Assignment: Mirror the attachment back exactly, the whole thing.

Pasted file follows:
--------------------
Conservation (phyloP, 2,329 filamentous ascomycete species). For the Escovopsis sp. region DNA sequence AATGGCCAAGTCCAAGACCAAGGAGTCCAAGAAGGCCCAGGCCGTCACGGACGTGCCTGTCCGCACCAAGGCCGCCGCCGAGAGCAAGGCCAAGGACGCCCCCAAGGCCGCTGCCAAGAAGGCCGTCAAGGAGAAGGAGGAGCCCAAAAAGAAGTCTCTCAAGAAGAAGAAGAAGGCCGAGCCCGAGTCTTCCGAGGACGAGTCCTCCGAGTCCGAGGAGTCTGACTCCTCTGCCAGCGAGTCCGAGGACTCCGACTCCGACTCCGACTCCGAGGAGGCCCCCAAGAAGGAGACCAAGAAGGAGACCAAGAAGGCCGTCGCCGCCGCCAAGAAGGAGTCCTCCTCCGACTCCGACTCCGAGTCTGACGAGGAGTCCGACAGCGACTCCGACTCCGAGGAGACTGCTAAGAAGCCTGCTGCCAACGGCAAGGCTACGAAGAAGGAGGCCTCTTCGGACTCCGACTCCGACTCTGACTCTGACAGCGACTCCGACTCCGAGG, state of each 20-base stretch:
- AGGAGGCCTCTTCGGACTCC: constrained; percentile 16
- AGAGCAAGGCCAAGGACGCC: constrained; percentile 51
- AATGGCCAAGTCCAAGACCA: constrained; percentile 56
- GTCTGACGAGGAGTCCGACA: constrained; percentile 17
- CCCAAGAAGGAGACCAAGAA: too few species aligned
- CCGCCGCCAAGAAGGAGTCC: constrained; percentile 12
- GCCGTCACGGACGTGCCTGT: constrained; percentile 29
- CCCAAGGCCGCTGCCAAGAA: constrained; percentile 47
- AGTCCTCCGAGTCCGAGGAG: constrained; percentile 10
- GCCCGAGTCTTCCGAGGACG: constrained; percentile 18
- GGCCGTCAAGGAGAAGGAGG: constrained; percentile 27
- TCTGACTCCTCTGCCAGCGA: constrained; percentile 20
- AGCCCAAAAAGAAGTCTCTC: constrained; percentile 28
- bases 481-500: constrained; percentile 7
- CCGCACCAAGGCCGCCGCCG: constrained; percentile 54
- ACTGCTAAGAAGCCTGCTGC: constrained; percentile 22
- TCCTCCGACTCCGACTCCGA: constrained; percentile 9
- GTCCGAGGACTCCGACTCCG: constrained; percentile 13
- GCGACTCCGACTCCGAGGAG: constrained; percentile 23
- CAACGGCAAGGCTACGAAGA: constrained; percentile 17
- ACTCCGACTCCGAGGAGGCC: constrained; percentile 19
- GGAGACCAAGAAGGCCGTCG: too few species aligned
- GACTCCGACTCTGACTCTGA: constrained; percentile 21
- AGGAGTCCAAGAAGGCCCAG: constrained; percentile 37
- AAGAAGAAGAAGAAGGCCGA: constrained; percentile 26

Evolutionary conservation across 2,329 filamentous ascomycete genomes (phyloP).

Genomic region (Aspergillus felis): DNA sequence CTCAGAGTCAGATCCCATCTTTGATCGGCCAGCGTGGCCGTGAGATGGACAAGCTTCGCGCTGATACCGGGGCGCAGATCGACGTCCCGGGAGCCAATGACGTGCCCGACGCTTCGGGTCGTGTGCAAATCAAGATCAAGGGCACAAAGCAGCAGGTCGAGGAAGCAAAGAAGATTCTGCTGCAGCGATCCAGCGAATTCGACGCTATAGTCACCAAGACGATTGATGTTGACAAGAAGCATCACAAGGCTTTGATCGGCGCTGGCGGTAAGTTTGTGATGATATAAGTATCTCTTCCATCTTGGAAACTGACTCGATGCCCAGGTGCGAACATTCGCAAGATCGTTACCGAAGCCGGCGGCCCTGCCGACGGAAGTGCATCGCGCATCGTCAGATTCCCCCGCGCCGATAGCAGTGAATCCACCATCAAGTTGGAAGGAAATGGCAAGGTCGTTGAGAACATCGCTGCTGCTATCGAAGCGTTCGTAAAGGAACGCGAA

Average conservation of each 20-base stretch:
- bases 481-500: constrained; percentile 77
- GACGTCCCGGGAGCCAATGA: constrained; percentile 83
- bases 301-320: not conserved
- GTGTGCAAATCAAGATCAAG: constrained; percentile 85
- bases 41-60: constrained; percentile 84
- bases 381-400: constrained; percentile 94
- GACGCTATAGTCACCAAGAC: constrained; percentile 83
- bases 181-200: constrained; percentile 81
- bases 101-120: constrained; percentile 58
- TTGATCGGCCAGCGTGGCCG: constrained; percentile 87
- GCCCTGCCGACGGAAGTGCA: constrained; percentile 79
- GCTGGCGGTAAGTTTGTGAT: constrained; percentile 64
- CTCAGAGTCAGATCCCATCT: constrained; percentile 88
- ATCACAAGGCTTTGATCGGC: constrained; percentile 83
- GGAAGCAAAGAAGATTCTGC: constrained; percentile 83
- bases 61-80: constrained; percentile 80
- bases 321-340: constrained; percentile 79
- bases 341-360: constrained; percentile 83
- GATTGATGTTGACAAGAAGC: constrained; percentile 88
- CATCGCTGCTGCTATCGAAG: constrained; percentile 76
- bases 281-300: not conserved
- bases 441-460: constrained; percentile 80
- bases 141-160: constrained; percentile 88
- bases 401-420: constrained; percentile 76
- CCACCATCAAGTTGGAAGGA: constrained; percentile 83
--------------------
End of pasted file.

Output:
Conservation (phyloP, 2,329 filamentous ascomycete species). For the Escovopsis sp. region DNA sequence AATGGCCAAGTCCAAGACCAAGGAGTCCAAGAAGGCCCAGGCCGTCACGGACGTGCCTGTCCGCACCAAGGCCGCCGCCGAGAGCAAGGCCAAGGACGCCCCCAAGGCCGCTGCCAAGAAGGCCGTCAAGGAGAAGGAGGAGCCCAAAAAGAAGTCTCTCAAGAAGAAGAAGAAGGCCGAGCCCGAGTCTTCCGAGGACGAGTCCTCCGAGTCCGAGGAGTCTGACTCCTCTGCCAGCGAGTCCGAGGACTCCGACTCCGACTCCGACTCCGAGGAGGCCCCCAAGAAGGAGACCAAGAAGGAGACCAAGAAGGCCGTCGCCGCCGCCAAGAAGGAGTCCTCCTCCGACTCCGACTCCGAGTCTGACGAGGAGTCCGACAGCGACTCCGACTCCGAGGAGACTGCTAAGAAGCCTGCTGCCAACGGCAAGGCTACGAAGAAGGAGGCCTCTTCGGACTCCGACTCCGACTCTGACTCTGACAGCGACTCCGACTCCGAGG, state of each 20-base stretch:
- AGGAGGCCTCTTCGGACTCC: constrained; percentile 16
- AGAGCAAGGCCAAGGACGCC: constrained; percentile 51
- AATGGCCAAGTCCAAGACCA: constrained; percentile 56
- GTCTGACGAGGAGTCCGACA: constrained; percentile 17
- CCCAAGAAGGAGACCAAGAA: too few species aligned
- CCGCCGCCAAGAAGGAGTCC: constrained; percentile 12
- GCCGTCACGGACGTGCCTGT: constrained; percentile 29
- CCCAAGGCCGCTGCCAAGAA: constrained; percentile 47
- AGTCCTCCGAGTCCGAGGAG: constrained; percentile 10
- GCCCGAGTCTTCCGAGGACG: constrained; percentile 18
- GGCCGTCAAGGAGAAGGAGG: constrained; percentile 27
- TCTGACTCCTCTGCCAGCGA: constrained; percentile 20
- AGCCCAAAAAGAAGTCTCTC: constrained; percentile 28
- bases 481-500: constrained; percentile 7
- CCGCACCAAGGCCGCCGCCG: constrained; percentile 54
- ACTGCTAAGAAGCCTGCTGC: constrained; percentile 22
- TCCTCCGACTCCGACTCCGA: constrained; percentile 9
- GTCCGAGGACTCCGACTCCG: constrained; percentile 13
- GCGACTCCGACTCCGAGGAG: constrained; percentile 23
- CAACGGCAAGGCTACGAAGA: constrained; percentile 17
- ACTCCGACTCCGAGGAGGCC: constrained; percentile 19
- GGAGACCAAGAAGGCCGTCG: too few species aligned
- GACTCCGACTCTGACTCTGA: constrained; percentile 21
- AGGAGTCCAAGAAGGCCCAG: constrained; percentile 37
- AAGAAGAAGAAGAAGGCCGA: constrained; percentile 26

Evolutionary conservation across 2,329 filamentous ascomycete genomes (phyloP).

Genomic region (Aspergillus felis): DNA sequence CTCAGAGTCAGATCCCATCTTTGATCGGCCAGCGTGGCCGTGAGATGGACAAGCTTCGCGCTGATACCGGGGCGCAGATCGACGTCCCGGGAGCCAATGACGTGCCCGACGCTTCGGGTCGTGTGCAAATCAAGATCAAGGGCACAAAGCAGCAGGTCGAGGAAGCAAAGAAGATTCTGCTGCAGCGATCCAGCGAATTCGACGCTATAGTCACCAAGACGATTGATGTTGACAAGAAGCATCACAAGGCTTTGATCGGCGCTGGCGGTAAGTTTGTGATGATATAAGTATCTCTTCCATCTTGGAAACTGACTCGATGCCCAGGTGCGAACATTCGCAAGATCGTTACCGAAGCCGGCGGCCCTGCCGACGGAAGTGCATCGCGCATCGTCAGATTCCCCCGCGCCGATAGCAGTGAATCCACCATCAAGTTGGAAGGAAATGGCAAGGTCGTTGAGAACATCGCTGCTGCTATCGAAGCGTTCGTAAAGGAACGCGAA

Average conservation of each 20-base stretch:
- bases 481-500: constrained; percentile 77
- GACGTCCCGGGAGCCAATGA: constrained; percentile 83
- bases 301-320: not conserved
- GTGTGCAAATCAAGATCAAG: constrained; percentile 85
- bases 41-60: constrained; percentile 84
- bases 381-400: constrained; percentile 94
- GACGCTATAGTCACCAAGAC: constrained; percentile 83
- bases 181-200: constrained; percentile 81
- bases 101-120: constrained; percentile 58
- TTGATCGGCCAGCGTGGCCG: constrained; percentile 87
- GCCCTGCCGACGGAAGTGCA: constrained; percentile 79
- GCTGGCGGTAAGTTTGTGAT: constrained; percentile 64
- CTCAGAGTCAGATCCCATCT: constrained; percentile 88
- ATCACAAGGCTTTGATCGGC: constrained; percentile 83
- GGAAGCAAAGAAGATTCTGC: constrained; percentile 83
- bases 61-80: constrained; percentile 80
- bases 321-340: constrained; percentile 79
- bases 341-360: constrained; percentile 83
- GATTGATGTTGACAAGAAGC: constrained; percentile 88
- CATCGCTGCTGCTATCGAAG: constrained; percentile 76
- bases 281-300: not conserved
- bases 441-460: constrained; percentile 80
- bases 141-160: constrained; percentile 88
- bases 401-420: constrained; percentile 76
- CCACCATCAAGTTGGAAGGA: constrained; percentile 83